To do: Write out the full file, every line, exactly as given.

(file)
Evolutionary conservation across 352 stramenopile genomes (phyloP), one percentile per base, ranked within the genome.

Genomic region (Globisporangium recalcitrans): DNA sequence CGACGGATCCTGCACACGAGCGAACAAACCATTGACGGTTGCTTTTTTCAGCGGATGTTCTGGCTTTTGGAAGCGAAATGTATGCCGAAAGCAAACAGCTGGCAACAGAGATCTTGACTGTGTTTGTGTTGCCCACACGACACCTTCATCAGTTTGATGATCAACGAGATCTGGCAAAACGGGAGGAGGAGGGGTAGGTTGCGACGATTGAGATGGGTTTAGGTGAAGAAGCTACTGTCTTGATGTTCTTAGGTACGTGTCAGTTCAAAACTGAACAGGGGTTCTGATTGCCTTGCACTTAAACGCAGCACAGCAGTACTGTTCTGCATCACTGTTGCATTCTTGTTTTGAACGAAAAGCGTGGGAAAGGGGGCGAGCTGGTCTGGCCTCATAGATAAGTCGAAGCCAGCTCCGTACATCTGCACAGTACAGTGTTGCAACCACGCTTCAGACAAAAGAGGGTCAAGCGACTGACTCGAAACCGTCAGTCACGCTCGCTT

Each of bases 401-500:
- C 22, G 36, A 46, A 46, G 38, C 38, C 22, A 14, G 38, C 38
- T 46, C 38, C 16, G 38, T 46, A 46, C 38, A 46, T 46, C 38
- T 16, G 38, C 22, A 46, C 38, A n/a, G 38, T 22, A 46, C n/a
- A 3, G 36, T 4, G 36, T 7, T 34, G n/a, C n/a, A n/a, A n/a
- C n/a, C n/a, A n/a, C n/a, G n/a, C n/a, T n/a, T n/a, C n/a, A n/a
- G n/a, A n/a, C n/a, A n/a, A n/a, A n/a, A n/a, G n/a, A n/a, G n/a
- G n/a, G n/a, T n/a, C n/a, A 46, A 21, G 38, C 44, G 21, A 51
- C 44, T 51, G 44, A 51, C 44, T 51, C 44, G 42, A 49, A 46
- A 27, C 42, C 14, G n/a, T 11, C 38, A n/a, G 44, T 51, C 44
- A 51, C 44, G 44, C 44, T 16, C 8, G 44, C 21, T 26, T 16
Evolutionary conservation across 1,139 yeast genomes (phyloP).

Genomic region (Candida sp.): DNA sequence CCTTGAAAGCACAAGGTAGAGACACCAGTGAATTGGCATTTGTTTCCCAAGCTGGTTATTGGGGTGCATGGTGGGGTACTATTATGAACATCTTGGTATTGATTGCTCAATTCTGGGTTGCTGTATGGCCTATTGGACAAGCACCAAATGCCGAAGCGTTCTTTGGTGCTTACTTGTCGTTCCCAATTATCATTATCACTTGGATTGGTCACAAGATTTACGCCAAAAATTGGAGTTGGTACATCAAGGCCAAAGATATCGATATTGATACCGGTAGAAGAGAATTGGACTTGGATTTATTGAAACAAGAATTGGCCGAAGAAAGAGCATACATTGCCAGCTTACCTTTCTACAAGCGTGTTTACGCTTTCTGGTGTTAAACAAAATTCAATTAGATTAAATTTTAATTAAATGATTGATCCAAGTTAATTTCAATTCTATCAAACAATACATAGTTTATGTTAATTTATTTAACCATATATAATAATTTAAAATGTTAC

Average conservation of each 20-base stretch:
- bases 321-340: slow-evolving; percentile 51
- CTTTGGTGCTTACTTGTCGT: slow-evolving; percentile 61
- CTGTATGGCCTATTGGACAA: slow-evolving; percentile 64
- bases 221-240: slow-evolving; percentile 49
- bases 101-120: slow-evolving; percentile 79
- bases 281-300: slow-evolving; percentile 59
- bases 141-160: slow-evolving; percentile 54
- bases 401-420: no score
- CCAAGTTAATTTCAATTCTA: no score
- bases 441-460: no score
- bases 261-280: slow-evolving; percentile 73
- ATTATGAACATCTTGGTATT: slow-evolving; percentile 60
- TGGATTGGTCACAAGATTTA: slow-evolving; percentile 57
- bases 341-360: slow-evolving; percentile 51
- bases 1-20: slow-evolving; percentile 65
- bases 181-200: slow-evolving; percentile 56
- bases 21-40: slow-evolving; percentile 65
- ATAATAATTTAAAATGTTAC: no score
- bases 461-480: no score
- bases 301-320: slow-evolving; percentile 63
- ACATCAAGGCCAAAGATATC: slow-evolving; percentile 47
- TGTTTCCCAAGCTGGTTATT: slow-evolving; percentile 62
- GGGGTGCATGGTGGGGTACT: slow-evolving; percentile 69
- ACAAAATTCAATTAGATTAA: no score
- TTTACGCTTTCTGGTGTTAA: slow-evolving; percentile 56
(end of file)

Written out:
Evolutionary conservation across 352 stramenopile genomes (phyloP), one percentile per base, ranked within the genome.

Genomic region (Globisporangium recalcitrans): DNA sequence CGACGGATCCTGCACACGAGCGAACAAACCATTGACGGTTGCTTTTTTCAGCGGATGTTCTGGCTTTTGGAAGCGAAATGTATGCCGAAAGCAAACAGCTGGCAACAGAGATCTTGACTGTGTTTGTGTTGCCCACACGACACCTTCATCAGTTTGATGATCAACGAGATCTGGCAAAACGGGAGGAGGAGGGGTAGGTTGCGACGATTGAGATGGGTTTAGGTGAAGAAGCTACTGTCTTGATGTTCTTAGGTACGTGTCAGTTCAAAACTGAACAGGGGTTCTGATTGCCTTGCACTTAAACGCAGCACAGCAGTACTGTTCTGCATCACTGTTGCATTCTTGTTTTGAACGAAAAGCGTGGGAAAGGGGGCGAGCTGGTCTGGCCTCATAGATAAGTCGAAGCCAGCTCCGTACATCTGCACAGTACAGTGTTGCAACCACGCTTCAGACAAAAGAGGGTCAAGCGACTGACTCGAAACCGTCAGTCACGCTCGCTT

Each of bases 401-500:
- C 22, G 36, A 46, A 46, G 38, C 38, C 22, A 14, G 38, C 38
- T 46, C 38, C 16, G 38, T 46, A 46, C 38, A 46, T 46, C 38
- T 16, G 38, C 22, A 46, C 38, A n/a, G 38, T 22, A 46, C n/a
- A 3, G 36, T 4, G 36, T 7, T 34, G n/a, C n/a, A n/a, A n/a
- C n/a, C n/a, A n/a, C n/a, G n/a, C n/a, T n/a, T n/a, C n/a, A n/a
- G n/a, A n/a, C n/a, A n/a, A n/a, A n/a, A n/a, G n/a, A n/a, G n/a
- G n/a, G n/a, T n/a, C n/a, A 46, A 21, G 38, C 44, G 21, A 51
- C 44, T 51, G 44, A 51, C 44, T 51, C 44, G 42, A 49, A 46
- A 27, C 42, C 14, G n/a, T 11, C 38, A n/a, G 44, T 51, C 44
- A 51, C 44, G 44, C 44, T 16, C 8, G 44, C 21, T 26, T 16
Evolutionary conservation across 1,139 yeast genomes (phyloP).

Genomic region (Candida sp.): DNA sequence CCTTGAAAGCACAAGGTAGAGACACCAGTGAATTGGCATTTGTTTCCCAAGCTGGTTATTGGGGTGCATGGTGGGGTACTATTATGAACATCTTGGTATTGATTGCTCAATTCTGGGTTGCTGTATGGCCTATTGGACAAGCACCAAATGCCGAAGCGTTCTTTGGTGCTTACTTGTCGTTCCCAATTATCATTATCACTTGGATTGGTCACAAGATTTACGCCAAAAATTGGAGTTGGTACATCAAGGCCAAAGATATCGATATTGATACCGGTAGAAGAGAATTGGACTTGGATTTATTGAAACAAGAATTGGCCGAAGAAAGAGCATACATTGCCAGCTTACCTTTCTACAAGCGTGTTTACGCTTTCTGGTGTTAAACAAAATTCAATTAGATTAAATTTTAATTAAATGATTGATCCAAGTTAATTTCAATTCTATCAAACAATACATAGTTTATGTTAATTTATTTAACCATATATAATAATTTAAAATGTTAC

Average conservation of each 20-base stretch:
- bases 321-340: slow-evolving; percentile 51
- CTTTGGTGCTTACTTGTCGT: slow-evolving; percentile 61
- CTGTATGGCCTATTGGACAA: slow-evolving; percentile 64
- bases 221-240: slow-evolving; percentile 49
- bases 101-120: slow-evolving; percentile 79
- bases 281-300: slow-evolving; percentile 59
- bases 141-160: slow-evolving; percentile 54
- bases 401-420: no score
- CCAAGTTAATTTCAATTCTA: no score
- bases 441-460: no score
- bases 261-280: slow-evolving; percentile 73
- ATTATGAACATCTTGGTATT: slow-evolving; percentile 60
- TGGATTGGTCACAAGATTTA: slow-evolving; percentile 57
- bases 341-360: slow-evolving; percentile 51
- bases 1-20: slow-evolving; percentile 65
- bases 181-200: slow-evolving; percentile 56
- bases 21-40: slow-evolving; percentile 65
- ATAATAATTTAAAATGTTAC: no score
- bases 461-480: no score
- bases 301-320: slow-evolving; percentile 63
- ACATCAAGGCCAAAGATATC: slow-evolving; percentile 47
- TGTTTCCCAAGCTGGTTATT: slow-evolving; percentile 62
- GGGGTGCATGGTGGGGTACT: slow-evolving; percentile 69
- ACAAAATTCAATTAGATTAA: no score
- TTTACGCTTTCTGGTGTTAA: slow-evolving; percentile 56